Release date: November 25

In the Heart of the Sea: The Tragedy of the Whaleship Essex, by Nathaniel Philbrick
Academy Award-winning director Ron Howard brings his sure hand at the rudder to this adaptation of Philbrick’s harrowing true-life account of the 1820 sinking of the whaleship Essex by an enraged sperm whale, the incident that inspired Herman Melville to pen a little novel called Moby-Dick. The cast includes Chris Hemsworth, Cillian Murphy, and Ben Whishaw.
Release date: December 2015

Me Before You, by Jojo Moyes
Game of Thrones star Emilia Clarke and The Hunger Games: Catching Fire heartthrob Sam Claflin have been cast as the leads in the adaptation of Moyes’ breakthrough best-seller about a young woman who gets a job as a caretaker for a recently paralyzed, formerly freewheeling businessman who has sunk into a deep depression. The two form an unlikely bond in an opposites attract tale tailor-made for the movies.
Release date: TBA

Fallen, by Lauren Kate
Lauren Kate’s 2009 teen novel Fallen spawned a legion of imitators, and now it’s becoming a movie starring Addison Timlin and Jeremy Irvine. Timlin is Lucinda, packed off to reform school for her part in a classmate’s mysterious death, and Irvine is Daniel, an angel masquerading as a fellow reform schooler, who has loved Lucinda’s soul through centuries. Expect epic love and forces of dark and light.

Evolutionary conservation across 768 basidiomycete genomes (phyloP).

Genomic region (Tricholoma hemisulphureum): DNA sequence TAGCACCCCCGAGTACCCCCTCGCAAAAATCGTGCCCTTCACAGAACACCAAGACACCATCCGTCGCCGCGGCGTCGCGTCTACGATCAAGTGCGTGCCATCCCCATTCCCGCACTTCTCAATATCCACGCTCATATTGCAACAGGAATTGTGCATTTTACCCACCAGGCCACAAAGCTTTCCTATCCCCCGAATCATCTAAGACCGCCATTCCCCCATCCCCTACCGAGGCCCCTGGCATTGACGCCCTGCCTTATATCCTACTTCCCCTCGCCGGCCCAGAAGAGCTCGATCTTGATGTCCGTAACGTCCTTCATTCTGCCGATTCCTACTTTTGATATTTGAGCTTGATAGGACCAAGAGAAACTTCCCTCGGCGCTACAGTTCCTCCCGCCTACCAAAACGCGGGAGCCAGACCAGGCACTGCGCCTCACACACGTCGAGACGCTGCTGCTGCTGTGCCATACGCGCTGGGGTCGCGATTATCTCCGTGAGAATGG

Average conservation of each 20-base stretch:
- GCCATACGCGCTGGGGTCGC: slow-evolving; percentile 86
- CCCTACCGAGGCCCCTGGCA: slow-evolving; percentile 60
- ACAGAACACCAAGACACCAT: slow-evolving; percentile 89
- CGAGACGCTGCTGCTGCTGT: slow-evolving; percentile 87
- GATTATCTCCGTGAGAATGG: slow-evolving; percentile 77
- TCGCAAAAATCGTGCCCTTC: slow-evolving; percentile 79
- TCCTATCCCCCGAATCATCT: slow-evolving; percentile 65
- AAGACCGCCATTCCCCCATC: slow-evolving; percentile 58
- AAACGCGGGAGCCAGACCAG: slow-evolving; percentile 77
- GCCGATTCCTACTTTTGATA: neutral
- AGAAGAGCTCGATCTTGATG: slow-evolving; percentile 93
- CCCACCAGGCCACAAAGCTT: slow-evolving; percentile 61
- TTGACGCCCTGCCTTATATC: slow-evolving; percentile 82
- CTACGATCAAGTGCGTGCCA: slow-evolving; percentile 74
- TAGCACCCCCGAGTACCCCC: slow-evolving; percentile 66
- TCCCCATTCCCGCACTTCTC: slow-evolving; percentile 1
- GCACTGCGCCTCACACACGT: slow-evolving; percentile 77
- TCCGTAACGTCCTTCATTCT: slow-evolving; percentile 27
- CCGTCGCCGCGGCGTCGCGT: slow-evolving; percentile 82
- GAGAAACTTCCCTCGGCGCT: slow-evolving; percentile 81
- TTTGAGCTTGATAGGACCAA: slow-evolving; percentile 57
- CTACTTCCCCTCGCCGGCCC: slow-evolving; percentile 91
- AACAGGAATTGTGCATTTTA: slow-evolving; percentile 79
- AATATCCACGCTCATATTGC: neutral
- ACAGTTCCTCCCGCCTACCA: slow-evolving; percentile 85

Release date: TBA

The Price of Salt, by Patricia Highsmith
Nobody does sexual obsession like Patricia Highsmith. In the forthcoming adaptation of her cult classic novel The Price of Salt (to be released with its alternate title, Carol), Rooney Mara’s dissatisfied shopgirl has a chance meeting with Cate Blanchett’s elegant housewife, and love, dreams of escape, and blackmail follow. We can’t wait to see what Todd Haynes, known for his incredible direction of women, does with this one.
Release date: TBA

A Walk In the Woods, by Bill Bryson 
Bryson’s freewheeling, funny memoir of his attempt to hike the Appalachian Trail with his friend Stephen Katz finally comes to the screen after nearly a decade in development. Robert Redford stars as the author, with Nick Nolte as Katz (a role originally envisioned for Paul Newman). The supporting cast includes Emma Thompson, Nick Offerman, and Kristen Schaal.
Release date: TBA

Cell, by Stephen King
Stephen King’s 2006 novel might feature the most terrifying horror premise of the modern era: on a day like any other, a strange signal is transmitted to every cell phone in the world, turning anyone using one at the time into a mindless, bloodthirsty zombie (and keep in mind, the book was written before the iPhone came out, so the same situation today would be much worse). The film reteams John Cusack and Samuel L. Jackson, the stars of King short story adaptation 1408, as two “lucky” survivors of the digital plague who band together to discover the source of “the pulse” and stop it before it stops everything else.
Release date: TBA